A trusted education technology provider is engaged to boost educational outcomes at Dallas school
At the Momentous School in Dallas, a program powered by the Salesmanship Club of Dallas, all students are instructed through a variety of brain-compatible approaches and given learning opportunities that are built upon caring, respectful relationships. The school serves 248 students from age 3 through fifth grade, 87 percent of whom qualify for free or reduced lunch. Students are tracked for success all the way through college graduation.
“We see excellent academic results,” says Heather Bryant, director of innovation and impact for the Momentous Institute. “In the last three years, 97 percent of students who attended the Momentous school graduated high school and 86 percent went on to higher education—and 88 percent of those re-enrolled for their sophomore year.” While the school was well-equipped to address students’ social emotional health and academic needs, they were least equipped in technology. “Our kids did have laptops, but Wi-Fi was not consistent throughout the building,” says Bryant.
AT&T is supporting the school through a $1.5 million contribution from AT&T Aspire, its signature philanthropic program focused on school success and workforce readiness. AT&T is also sponsor of the 2014 Byron Nelson golf tournament, which is run by the Salesmanship Club, a Dallas service organization that benefits the Momentous Institute. AT&T Chairman Randall Stephenson visited the school after signing on for the tournament sponsorship. “He was incredibly impressed with the research the school was doing and the social and emotional learning strategies they were employing,” says Jessica Filante, associate director of AT&T’s public affairs department. “He wanted to enhance an already successful model and boost educational outcomes.” After performing a needs assessment, AT&T’s team improved internet access in the school by installing high-density Wi-Fi with enhanced circuits and new switches in April 2014. Three classrooms piloted Note 8 and Tab 4 tablets for a 1-to-1 program as part of the mobile access improvement program. “We did some research and found these students were very engaged with the tablets,” says Bryant. Collaboration also increased when tablets were introduced in the classroom. “Students were proactive in helping each other get to the right activity or web page,” says Filante.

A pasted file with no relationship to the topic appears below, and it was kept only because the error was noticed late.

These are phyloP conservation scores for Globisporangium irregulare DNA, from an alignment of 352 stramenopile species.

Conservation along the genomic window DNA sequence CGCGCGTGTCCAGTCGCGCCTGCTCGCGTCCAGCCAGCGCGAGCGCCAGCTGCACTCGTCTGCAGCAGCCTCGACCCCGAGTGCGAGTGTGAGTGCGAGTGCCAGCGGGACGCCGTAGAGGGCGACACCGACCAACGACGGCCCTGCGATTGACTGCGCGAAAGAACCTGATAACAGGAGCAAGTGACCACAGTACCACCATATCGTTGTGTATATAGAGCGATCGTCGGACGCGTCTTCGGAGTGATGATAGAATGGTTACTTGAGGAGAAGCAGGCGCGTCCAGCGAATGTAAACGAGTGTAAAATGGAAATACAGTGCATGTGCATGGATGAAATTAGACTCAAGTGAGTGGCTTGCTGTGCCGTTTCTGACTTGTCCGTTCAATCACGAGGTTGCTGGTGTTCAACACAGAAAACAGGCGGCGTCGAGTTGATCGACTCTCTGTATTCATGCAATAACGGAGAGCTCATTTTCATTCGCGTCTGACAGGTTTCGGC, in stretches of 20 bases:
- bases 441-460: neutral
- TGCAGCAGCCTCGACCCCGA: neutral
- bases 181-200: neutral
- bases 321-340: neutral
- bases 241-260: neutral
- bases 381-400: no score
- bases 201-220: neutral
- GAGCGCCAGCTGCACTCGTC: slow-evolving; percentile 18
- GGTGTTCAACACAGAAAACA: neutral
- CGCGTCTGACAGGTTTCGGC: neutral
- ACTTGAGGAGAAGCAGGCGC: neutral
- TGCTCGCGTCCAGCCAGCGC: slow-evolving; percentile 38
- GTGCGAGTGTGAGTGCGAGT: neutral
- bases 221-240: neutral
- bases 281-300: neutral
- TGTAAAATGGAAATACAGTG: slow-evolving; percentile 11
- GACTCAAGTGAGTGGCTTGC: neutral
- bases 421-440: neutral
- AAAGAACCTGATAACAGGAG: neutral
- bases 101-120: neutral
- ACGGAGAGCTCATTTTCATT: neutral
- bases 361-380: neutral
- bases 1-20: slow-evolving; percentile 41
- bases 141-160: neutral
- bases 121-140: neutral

One group of teachers created troubleshooting tips for their colleagues early on. “Teacher leadership is hugely important to us, and these teachers were true ambassadors of the tablets for their peers,” says Bryant. The rest of the teachers had a full week of professional development working with the devices in August before the tablets were released to all students in September. “We are implementing AT&T’s mobile security services that will enable the students to take the tablets home and get filtered content over AT&T’s 4G LTE network,” says Filante. The tablets came preloaded with vetted educational apps that support the school’s desired outcomes, such as helping students manage stress. Students are excited to use their new tools in creative ways.
“They will have an opportunity to be innovative and show their teachers what they know in a totally new way,” says Bryant. “We were already having success. But we realized this is the 21st century, and we need to prepare students for jobs we can’t even imagine by giving them the right tech tools.”
For more information, visit www.att.com/edu/k12.